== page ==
Photograph by Gregg Segal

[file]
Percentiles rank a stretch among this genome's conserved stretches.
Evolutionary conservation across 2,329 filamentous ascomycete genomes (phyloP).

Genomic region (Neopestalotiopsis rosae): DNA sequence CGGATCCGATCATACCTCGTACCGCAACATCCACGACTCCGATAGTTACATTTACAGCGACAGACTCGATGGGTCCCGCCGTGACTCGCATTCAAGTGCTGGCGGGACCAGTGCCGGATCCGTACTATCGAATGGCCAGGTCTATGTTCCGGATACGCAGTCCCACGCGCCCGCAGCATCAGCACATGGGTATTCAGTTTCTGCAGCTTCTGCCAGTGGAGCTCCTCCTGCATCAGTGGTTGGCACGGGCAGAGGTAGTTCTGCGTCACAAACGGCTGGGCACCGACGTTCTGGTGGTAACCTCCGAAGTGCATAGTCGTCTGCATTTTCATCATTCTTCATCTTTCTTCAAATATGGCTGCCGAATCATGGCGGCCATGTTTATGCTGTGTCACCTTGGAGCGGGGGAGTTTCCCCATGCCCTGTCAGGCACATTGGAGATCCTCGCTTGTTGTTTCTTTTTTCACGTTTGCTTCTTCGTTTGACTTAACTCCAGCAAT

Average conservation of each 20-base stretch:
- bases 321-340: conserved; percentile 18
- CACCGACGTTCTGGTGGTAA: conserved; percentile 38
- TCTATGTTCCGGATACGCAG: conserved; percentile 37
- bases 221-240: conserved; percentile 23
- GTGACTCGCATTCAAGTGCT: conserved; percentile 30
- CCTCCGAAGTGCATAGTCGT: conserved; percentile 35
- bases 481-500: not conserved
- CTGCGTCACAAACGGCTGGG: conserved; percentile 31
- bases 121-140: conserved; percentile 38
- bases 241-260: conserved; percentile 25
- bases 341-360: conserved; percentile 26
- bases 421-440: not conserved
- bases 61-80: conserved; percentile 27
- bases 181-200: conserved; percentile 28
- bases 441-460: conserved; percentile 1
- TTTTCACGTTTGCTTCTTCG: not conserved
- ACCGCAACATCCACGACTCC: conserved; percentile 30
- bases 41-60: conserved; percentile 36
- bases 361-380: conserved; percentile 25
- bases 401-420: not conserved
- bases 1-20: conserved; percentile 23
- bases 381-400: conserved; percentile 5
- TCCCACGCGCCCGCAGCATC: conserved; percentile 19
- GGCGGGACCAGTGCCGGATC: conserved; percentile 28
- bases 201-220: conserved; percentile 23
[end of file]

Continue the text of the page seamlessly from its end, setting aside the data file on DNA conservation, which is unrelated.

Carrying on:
The sharks would discourage most people. Or the temperatures so cold, it takes two hours to get the feeling back in your toes. Or the days when the wind is whipping up the water, and you can’t see in front of you. Open water swimming tests you, but Balbas is so hooked after two years (he’s had a dream since childhood of crossing the Straits of Gibraltar) that he goes out three mornings a week, at least a mile each time, all year round. Some days, the sun is just coming up when the CSUN math professor departs with his training group from the Temescal jetty or the Gladstones lot in Pacific Palisades, and the breaking light is part of the joy. And the buoyancy, like being reborn, and the views nobody else sees of the Getty Villa glinting from the hilltop. Then there was the seal that rubbed against his feet and popped up at his side, practically giving him a wink and a nod. Back on shore, Balbas pulls off his wet suit and brings out two jugs of hot water from his car, improvising a shower before heading to the office. He thinks about the sharks now and again. Then forgets about them. After all, “more people die every year from being electrocuted by a toaster,” he says. For more on open water swimming, go to pacificopenwater.com.